New Study Suggests Tyrannosaurids More Manoeuvrable than Other Large Theropods
Researchers at the University of Wisconsin-La Crosse and the Oklahoma State University Centre for Health Sciences have applied mathematical models to assess the manoeuvrability of predatory dinosaurs. This research, published in the on-line journal PeerJ, involving numerous collaborators, suggests that large bodied tyrannosaurs were more agile and able to turn more sharply than other similar sized theropods such as allosaurs and carcharodontosaurids.
A Large Tyrannosaur Attacks a Styracosaurus
Picture credit: John Gurche
A Factor in the Evolutionary Success of Tyrannosaurs
The research involving complex mathematics, a study of animal anatomy and physics compared how rapidly meat-eating dinosaurs could turn their bodies. In summary, the scientists concluded that tyrannosaurs could attack smaller, faster and more dangerous prey. It is suggested that the greater manoeuvrability of these carnivores may have been a factor in their evolutionary success.
Associate Professor at the University of Wisconsin-La Crosse, Eric Snively, in collaboration with co-author Haley O’Brien (Oklahoma State University Centre for Health Sciences) along with several other leading palaeontologists such as Professor Phil Currie (University of Alberta), demonstrated that whether a tyrannosaur was dog-sized or a fully-grown, mature adult, it retained its agility and manoeuvrability.
Three-dimensional Computer Models Used to Test Tyrannosaurid Manoeuvrability
Picture credit: University of Wisconsin-La Crosse
Enhanced Agility Compared to Other Super-sized Theropods
Tyrannosaurs were assessed to be more agile as they had relatively short bodies (anteroposteriorly short thoracic regions, and cervical vertebrae that aligned into posterodorsally retracted necks). In summary, shorter bodies meant less turning resistance and even their tiny arms helped! In addition, long, tall ilia bones (part of the hip), provided plenty of room for huge leg muscle attachments that gave the power needed for rapid turns and pivots.
The Size of the Ilia (Hip Bones) was Used to Infer Muscle Size Along with Postulated Tail Depth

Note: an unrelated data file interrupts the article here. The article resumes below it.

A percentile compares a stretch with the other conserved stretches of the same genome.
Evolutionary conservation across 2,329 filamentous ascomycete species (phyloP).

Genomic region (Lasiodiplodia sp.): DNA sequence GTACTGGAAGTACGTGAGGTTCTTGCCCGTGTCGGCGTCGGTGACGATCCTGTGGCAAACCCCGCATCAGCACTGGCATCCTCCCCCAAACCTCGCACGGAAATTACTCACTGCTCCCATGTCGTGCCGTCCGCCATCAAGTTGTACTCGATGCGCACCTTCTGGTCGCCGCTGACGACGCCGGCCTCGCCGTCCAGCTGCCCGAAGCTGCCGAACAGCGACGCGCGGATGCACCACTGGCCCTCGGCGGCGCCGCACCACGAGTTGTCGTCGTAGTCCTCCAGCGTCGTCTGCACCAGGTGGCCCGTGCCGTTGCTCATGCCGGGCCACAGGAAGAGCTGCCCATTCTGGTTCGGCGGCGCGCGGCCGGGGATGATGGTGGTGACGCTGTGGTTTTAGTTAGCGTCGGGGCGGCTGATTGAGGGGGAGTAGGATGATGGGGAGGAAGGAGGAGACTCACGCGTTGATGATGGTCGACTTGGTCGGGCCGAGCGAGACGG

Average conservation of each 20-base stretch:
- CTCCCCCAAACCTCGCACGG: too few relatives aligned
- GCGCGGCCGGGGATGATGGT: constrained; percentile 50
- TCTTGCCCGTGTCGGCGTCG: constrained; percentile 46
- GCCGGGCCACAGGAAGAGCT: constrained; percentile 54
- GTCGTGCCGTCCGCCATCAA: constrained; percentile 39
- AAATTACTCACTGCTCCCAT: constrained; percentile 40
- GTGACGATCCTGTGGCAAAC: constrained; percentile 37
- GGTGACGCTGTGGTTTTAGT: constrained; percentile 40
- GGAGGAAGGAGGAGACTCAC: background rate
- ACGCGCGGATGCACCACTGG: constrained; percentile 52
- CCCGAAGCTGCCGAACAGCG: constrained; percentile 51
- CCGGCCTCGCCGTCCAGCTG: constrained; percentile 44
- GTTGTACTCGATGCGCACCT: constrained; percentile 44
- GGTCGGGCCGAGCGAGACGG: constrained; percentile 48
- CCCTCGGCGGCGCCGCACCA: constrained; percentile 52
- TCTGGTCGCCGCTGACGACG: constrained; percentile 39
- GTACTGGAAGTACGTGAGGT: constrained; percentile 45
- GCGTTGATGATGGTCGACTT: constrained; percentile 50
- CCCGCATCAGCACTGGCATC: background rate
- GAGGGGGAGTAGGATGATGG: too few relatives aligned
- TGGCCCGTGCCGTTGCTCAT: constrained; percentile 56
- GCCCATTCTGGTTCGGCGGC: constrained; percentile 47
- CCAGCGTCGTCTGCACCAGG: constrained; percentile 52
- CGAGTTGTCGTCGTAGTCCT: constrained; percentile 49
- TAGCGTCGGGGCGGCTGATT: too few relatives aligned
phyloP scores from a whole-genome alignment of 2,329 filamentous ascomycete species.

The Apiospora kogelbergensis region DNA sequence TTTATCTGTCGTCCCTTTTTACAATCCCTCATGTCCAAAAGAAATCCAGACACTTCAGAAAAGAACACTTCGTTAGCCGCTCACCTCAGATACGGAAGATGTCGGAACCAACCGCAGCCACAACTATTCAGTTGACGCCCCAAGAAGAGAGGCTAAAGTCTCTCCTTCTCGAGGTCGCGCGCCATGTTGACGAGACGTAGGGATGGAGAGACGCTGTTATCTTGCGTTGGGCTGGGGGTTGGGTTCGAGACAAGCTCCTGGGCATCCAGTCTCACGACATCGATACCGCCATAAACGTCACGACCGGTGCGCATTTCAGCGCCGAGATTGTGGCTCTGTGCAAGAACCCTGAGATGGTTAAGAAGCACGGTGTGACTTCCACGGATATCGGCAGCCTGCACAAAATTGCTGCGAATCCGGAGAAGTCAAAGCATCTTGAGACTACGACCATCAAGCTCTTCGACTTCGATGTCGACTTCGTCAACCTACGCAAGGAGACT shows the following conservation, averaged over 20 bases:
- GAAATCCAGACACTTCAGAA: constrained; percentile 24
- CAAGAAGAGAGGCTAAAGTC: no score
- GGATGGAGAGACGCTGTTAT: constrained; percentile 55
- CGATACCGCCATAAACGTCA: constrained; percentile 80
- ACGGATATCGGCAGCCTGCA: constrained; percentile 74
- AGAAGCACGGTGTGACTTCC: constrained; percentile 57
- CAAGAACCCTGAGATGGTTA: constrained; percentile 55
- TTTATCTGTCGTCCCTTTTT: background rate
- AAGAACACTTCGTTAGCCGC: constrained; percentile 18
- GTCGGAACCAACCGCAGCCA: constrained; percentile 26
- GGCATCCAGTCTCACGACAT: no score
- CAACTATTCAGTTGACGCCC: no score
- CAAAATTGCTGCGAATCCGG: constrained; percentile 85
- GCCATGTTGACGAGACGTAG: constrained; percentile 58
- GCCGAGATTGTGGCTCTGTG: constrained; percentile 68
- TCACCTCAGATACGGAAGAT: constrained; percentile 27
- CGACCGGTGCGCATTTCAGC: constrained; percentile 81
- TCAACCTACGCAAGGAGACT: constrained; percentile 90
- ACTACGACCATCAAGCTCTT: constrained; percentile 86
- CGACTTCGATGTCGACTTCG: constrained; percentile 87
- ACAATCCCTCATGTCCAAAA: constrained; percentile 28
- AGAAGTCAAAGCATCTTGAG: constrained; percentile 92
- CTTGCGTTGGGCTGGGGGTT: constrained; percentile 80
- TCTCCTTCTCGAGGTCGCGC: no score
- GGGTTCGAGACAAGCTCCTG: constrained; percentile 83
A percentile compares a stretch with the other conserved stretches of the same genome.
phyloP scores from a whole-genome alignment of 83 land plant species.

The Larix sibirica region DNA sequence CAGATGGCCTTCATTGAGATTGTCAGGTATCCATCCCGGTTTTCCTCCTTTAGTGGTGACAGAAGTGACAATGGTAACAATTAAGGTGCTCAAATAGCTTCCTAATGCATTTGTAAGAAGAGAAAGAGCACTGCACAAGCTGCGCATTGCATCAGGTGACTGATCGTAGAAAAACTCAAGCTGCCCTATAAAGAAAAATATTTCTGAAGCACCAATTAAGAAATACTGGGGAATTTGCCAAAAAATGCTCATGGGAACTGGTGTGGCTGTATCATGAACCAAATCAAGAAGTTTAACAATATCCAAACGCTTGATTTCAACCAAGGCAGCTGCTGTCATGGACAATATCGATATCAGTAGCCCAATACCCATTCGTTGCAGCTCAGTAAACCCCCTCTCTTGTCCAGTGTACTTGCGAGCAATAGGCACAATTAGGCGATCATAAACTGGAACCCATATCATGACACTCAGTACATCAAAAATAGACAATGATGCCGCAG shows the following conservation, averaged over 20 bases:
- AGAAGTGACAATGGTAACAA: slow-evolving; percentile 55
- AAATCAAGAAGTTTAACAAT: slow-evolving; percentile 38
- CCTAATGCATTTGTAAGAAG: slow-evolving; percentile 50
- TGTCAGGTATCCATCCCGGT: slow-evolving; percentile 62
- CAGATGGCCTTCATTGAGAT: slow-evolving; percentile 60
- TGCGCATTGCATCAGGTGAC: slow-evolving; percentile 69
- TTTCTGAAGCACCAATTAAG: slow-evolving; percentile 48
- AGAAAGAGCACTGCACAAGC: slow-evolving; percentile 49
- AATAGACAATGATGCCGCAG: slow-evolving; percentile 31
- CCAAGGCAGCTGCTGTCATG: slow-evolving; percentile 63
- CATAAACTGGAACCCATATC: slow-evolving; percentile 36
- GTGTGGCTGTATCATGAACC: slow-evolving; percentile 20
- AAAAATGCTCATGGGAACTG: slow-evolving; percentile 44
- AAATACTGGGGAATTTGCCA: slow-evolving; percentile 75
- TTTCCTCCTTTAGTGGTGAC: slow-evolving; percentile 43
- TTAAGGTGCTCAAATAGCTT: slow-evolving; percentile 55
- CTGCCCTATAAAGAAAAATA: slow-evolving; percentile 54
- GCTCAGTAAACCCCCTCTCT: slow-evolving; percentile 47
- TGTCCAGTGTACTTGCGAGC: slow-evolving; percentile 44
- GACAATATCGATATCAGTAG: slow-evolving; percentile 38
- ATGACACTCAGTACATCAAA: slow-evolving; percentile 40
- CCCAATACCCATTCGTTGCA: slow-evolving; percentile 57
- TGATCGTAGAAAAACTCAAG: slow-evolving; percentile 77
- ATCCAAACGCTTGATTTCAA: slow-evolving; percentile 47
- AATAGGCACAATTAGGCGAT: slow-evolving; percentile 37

Picture credit: PeerJ
In terms of the fastest results from the Tyrannosaur family, a horse-sized juvenile T. rex turned the quickest for its size, followed by the giant T. rex “Sue”, the enormous, mature adult from the Field Museum (Chicago).
Eric Snively described the T. rex turn as something akin to a “slow-motion-ten-tonne figure skater from hell,” quite apt in a way as T. rex fossils are known from the Hell Creek Formation.
Biomechanical Model Has Implications for Large Theropod Hunting Strategies
The researchers used very accurate anatomical assessments and rigorous statistics to create three-dimensional models that could then be tested for their range of movements. Different theropods were examined including Dilophosaurus, Ceratosaurus, Giganotosaurus, Sinraptor as well as numerous tyrannosaurs at different growth stages as well as smaller members of the Tyrannosauroidea Superfamily such as Raptorex. With respect to other theropods, tyrannosaurids were found to be increasingly agile without compromising their large body mass, such that in a pairwise comparison, tyrannosaurids were achieving the same agility performance as much smaller theropods. For example, a 500 kg Gorgosaurus had slightly greater agility scores than the 200 kg Eustreptospondylus, and an adult Tarbosaurus nearly twice the agility scores of the lighter Sinraptor.
The Oxford University Specimen of Eustreptospondylus Used in the Study
Picture credit: Siri Scientific Press
Pursuing and Subduing Prey (Tyrannosaurs)
Enhanced agility and tight manoeuvrability in tyrannosaurids suggest that T. rex et al had superior abilities when it came to pursuing and subduing prey. This new research may have important implications when it comes to examining how large theropods hunted.
If tyrannosaurids were more agile and able to manoeuvre faster than other large predators they may have been more adept than earlier, super-sized, apex predators when it came to catching agile prey. It is postulated that this capability of tyrannosaurids is consistent with coprolite evidence that indicates that tyrannosaurids fed on juvenile ornithischians. Furthermore, it is proposed that healed tyrannosaur bite marks on fossilised remains of adult horned dinosaurs and hadrosaurs indicate an ability to outmanoeuvre quadrupedal prey.
A spokesperson from Everything Dinosaur commented:
“Whilst this is a fascinating piece of research, it is important that we don’t entirely discount observations of modern-day predator/prey interactions. Often an apex predator will select a weakened, or sick animal within a herd to attack. In addition, young animals are particularly vulnerable as they are smaller and less experienced in avoiding predators compared to adult animals.”
The largest non-tyrannosaurids, including Giganotosaurus, often lived in habitats alongside sauropod dinosaurs. These associations may suggest that allosauroids may have preferred less agile prey than did tyrannosaurids. It is also possible that stability conferred by high rotational inertia, as when holding onto giant prey, was more important for allosauroids than turning quickly.
The researchers intend to undertake research to assess the manoeuvrability of ceratopsids and other prey such as duck-billed dinosaurs before applying the same techniques to examine tyrannosaur bite forces.
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